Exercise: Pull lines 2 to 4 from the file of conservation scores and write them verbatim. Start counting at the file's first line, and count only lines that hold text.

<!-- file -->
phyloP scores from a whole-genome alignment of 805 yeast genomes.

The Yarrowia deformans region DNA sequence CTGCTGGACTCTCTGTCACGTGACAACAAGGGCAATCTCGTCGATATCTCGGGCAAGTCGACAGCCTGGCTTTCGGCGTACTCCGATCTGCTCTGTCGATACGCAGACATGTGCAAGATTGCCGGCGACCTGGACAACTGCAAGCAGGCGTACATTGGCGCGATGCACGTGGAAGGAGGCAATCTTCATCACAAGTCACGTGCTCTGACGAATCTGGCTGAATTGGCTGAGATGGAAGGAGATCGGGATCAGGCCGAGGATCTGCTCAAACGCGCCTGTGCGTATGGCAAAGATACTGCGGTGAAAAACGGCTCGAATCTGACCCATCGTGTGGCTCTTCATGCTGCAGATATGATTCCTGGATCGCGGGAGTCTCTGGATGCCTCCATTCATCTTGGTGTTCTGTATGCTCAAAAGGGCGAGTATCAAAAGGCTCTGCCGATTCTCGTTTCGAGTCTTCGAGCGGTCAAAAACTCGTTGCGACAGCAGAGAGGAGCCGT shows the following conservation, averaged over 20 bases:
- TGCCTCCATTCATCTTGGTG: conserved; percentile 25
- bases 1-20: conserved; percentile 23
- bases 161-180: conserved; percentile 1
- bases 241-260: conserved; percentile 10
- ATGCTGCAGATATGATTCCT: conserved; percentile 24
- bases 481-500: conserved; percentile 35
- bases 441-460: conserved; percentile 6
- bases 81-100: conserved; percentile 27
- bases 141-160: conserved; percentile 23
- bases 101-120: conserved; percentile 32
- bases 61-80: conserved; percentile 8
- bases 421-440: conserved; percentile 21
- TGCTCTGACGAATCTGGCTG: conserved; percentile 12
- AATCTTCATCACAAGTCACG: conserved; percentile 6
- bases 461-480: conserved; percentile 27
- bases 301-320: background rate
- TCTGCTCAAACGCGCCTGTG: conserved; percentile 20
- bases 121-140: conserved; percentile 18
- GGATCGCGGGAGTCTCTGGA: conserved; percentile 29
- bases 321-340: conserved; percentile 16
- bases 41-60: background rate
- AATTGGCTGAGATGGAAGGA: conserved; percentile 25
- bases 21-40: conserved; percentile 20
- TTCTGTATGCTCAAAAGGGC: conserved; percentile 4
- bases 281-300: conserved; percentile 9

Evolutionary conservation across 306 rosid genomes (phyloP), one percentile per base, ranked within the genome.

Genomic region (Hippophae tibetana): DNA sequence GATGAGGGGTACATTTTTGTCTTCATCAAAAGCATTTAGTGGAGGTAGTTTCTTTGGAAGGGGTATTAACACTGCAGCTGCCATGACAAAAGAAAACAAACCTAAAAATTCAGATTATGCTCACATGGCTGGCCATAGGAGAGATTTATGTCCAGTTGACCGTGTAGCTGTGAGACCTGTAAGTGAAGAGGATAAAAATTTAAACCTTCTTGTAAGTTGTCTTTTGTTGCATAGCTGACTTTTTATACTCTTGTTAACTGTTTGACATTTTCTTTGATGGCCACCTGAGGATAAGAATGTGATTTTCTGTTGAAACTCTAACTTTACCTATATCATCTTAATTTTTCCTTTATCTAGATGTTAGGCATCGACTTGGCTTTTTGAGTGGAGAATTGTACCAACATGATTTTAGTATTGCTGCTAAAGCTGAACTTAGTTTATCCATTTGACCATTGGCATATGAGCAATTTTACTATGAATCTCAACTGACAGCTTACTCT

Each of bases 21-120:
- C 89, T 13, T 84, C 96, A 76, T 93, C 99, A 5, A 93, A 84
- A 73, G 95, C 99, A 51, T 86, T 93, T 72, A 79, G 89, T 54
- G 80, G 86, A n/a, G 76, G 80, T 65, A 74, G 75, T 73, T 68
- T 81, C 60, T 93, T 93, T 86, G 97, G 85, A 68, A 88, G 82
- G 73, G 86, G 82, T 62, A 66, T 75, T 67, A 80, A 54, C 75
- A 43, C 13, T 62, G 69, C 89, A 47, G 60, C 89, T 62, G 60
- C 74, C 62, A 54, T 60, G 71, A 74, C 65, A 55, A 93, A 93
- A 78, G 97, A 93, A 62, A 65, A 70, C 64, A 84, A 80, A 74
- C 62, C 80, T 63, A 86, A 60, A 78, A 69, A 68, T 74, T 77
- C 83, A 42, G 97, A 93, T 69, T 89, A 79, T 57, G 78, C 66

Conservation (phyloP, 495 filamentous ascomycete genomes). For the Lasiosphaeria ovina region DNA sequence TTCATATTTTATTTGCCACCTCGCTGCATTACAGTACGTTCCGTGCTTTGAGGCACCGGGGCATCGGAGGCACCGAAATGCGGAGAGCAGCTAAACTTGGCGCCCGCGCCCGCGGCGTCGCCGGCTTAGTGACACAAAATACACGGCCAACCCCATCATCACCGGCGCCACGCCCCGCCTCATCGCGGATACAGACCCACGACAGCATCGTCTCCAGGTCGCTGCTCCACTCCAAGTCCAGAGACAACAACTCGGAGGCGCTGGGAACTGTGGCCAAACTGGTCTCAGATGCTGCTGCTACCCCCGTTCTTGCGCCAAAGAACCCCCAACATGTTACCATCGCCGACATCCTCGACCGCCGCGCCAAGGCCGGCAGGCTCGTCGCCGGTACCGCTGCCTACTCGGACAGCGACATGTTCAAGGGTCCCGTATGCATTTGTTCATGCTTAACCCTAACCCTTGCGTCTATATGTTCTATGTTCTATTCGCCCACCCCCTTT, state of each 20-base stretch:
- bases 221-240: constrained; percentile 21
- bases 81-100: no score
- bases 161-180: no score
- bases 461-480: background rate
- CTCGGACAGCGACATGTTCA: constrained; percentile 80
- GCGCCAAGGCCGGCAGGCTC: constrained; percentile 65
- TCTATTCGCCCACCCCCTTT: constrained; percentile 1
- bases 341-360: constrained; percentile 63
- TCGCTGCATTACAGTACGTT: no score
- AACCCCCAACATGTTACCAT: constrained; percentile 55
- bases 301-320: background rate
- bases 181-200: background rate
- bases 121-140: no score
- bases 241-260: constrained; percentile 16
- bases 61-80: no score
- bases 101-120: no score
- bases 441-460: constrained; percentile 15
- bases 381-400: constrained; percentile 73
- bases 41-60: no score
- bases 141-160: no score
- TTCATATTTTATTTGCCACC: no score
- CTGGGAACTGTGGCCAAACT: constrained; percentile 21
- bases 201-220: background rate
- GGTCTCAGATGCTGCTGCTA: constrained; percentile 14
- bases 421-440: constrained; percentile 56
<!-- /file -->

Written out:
The Yarrowia deformans region DNA sequence CTGCTGGACTCTCTGTCACGTGACAACAAGGGCAATCTCGTCGATATCTCGGGCAAGTCGACAGCCTGGCTTTCGGCGTACTCCGATCTGCTCTGTCGATACGCAGACATGTGCAAGATTGCCGGCGACCTGGACAACTGCAAGCAGGCGTACATTGGCGCGATGCACGTGGAAGGAGGCAATCTTCATCACAAGTCACGTGCTCTGACGAATCTGGCTGAATTGGCTGAGATGGAAGGAGATCGGGATCAGGCCGAGGATCTGCTCAAACGCGCCTGTGCGTATGGCAAAGATACTGCGGTGAAAAACGGCTCGAATCTGACCCATCGTGTGGCTCTTCATGCTGCAGATATGATTCCTGGATCGCGGGAGTCTCTGGATGCCTCCATTCATCTTGGTGTTCTGTATGCTCAAAAGGGCGAGTATCAAAAGGCTCTGCCGATTCTCGTTTCGAGTCTTCGAGCGGTCAAAAACTCGTTGCGACAGCAGAGAGGAGCCGT shows the following conservation, averaged over 20 bases:
- TGCCTCCATTCATCTTGGTG: conserved; percentile 25
- bases 1-20: conserved; percentile 23